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Integrating (e^4x)/x

  1. Mar 11, 2007 #1
    How would you integrate this equation?
     
  2. jcsd
  3. Mar 11, 2007 #2

    ranger

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    You could use integration by parts. If it helps, rewrite it as:
    x-1*e4x
     
  4. Mar 11, 2007 #3

    Tom Mattson

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    I don't think that integration by parts is going to be too helpful here. This is definitely not a standard textbook exercise in basic integration.
     
  5. Mar 11, 2007 #4
    By definition, it is -Ei(1,-4x). Where Ei is the exponential integral.

    Hope this helps.

    ;0
     
    Last edited: Mar 11, 2007
  6. Mar 23, 2007 #5
    Using a substitution, this integral can be simplified to [tex] \int \frac{e^u}{u} du [/tex]
    No matter how hard you try, you can never succeed in integrating this integral. It cannot be defined by any known functions, much like [tex] \int \sin(x^2) dx [/tex] and [tex] \int \frac{sinx}{x} dx [/tex].
     
    Last edited: Mar 23, 2007
  7. Mar 23, 2007 #6

    ssb

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    mlleRosie is correct. There is no current known method for integrating this type of equation.

    Simply put, im sure your familiar with the chain rule, power rule, Lhoptials rule, etc... The method to solve this is similar to those... it just hasnt been discovered yet. In theory there is a number formula (like Log, sine, tan, cos, etc) that hasnt been figured out and that will be used in the new formula. Cool huh?

    Well go get yourself a nobel prize and invent the shansalman's rule for integrating this!
     
  8. Mar 23, 2007 #7

    ssb

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    Some others I just came up with are

    Integrate: square root(1+x^3) dx

    integrate: e^x^2 dx

    How do you guys do that latex stuff?
     
  9. Mar 23, 2007 #8
    fixed.

    I don't think they'd give a nobel prize for that, unless it had a very significant use in physics, ecomonics, chemistry, or biology.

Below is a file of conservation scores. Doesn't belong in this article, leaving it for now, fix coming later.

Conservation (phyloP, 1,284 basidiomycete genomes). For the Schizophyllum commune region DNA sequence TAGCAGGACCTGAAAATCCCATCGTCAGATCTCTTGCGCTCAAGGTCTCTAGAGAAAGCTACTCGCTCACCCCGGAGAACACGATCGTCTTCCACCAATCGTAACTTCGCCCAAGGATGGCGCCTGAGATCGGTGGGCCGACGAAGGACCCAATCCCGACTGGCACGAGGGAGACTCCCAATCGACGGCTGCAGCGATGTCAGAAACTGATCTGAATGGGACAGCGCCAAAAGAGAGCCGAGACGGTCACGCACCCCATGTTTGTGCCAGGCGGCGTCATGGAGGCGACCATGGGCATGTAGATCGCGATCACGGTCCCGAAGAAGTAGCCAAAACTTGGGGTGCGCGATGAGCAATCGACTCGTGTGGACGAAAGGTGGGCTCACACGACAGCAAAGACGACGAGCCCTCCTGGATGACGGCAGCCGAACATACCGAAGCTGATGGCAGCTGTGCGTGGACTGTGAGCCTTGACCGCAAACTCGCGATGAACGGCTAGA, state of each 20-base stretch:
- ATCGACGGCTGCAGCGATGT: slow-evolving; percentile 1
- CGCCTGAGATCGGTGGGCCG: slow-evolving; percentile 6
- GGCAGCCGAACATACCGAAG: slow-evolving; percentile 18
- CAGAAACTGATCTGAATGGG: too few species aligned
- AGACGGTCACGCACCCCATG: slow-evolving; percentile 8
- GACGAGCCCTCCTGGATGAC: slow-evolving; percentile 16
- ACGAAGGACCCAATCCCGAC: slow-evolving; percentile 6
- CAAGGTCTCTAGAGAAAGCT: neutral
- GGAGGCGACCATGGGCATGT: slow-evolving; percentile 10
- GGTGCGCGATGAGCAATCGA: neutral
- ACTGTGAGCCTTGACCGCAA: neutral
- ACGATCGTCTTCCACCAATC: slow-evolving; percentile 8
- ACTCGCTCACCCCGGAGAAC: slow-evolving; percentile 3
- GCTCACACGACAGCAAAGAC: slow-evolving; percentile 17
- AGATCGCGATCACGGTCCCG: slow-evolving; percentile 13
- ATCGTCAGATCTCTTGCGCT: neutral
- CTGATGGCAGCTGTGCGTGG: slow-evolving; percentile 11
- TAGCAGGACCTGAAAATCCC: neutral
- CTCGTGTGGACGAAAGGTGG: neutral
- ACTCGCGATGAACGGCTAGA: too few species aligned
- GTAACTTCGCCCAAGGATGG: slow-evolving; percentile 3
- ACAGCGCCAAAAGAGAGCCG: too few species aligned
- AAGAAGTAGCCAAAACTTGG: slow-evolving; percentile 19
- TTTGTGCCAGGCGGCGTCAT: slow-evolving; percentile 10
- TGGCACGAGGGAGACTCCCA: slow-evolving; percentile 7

10. Mar 23, 2007 #9

    ssb

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    Im sure your right. It would be amazing nevertheless.

    Just think, there is something that exists out there that will probably be taught at the high school level once its discovered. Its something simple yet nobody has figured it out yet. (This whole paragraph is obviously a maybe).

    Just its really exciting isnt it ?!?!?!

    Maybe this new function will relate some of the major theories out there (e = mc^2 and some others) and we can finally prove the grand unified field theory (the everything theory). Then im sure it will get a nobel and maybe we could travel to the stars! OMG im so excited now! Its like wondering "what if" if you won the lottery.
     
    Last edited: Mar 23, 2007
  11. Mar 23, 2007 #10

    ssb

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    Found another one:

    Integrate sin(x^2)
     
  12. Mar 23, 2007 #11
    The function has been discovered already. ZioX mentions it in the third reply to this thread. It is the Exponential Integral function, one of a family of functions which has been studied by many a mathematician.
     
  13. Mar 23, 2007 #12

    ssb

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    EUREKA!!! we are all going to be rich! :-) that is too cool. im behind in my reading it looks like!
     
  14. Mar 24, 2007 #13

    Gib Z

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    I haven't been to that page but I assure all here that the Exponential Integral Function is just a definite integral, not an anti-derivative. And that is no amazing achievement, I can do the same for any function, watch.

    [tex]\int f(x) dx = F(x) + C, \frac{dF(x)}{dx} = f(x)[/tex].

    Now if i wanted, I could study the properties of a particular F(x), as they did for the Exponential Integral Function.
     
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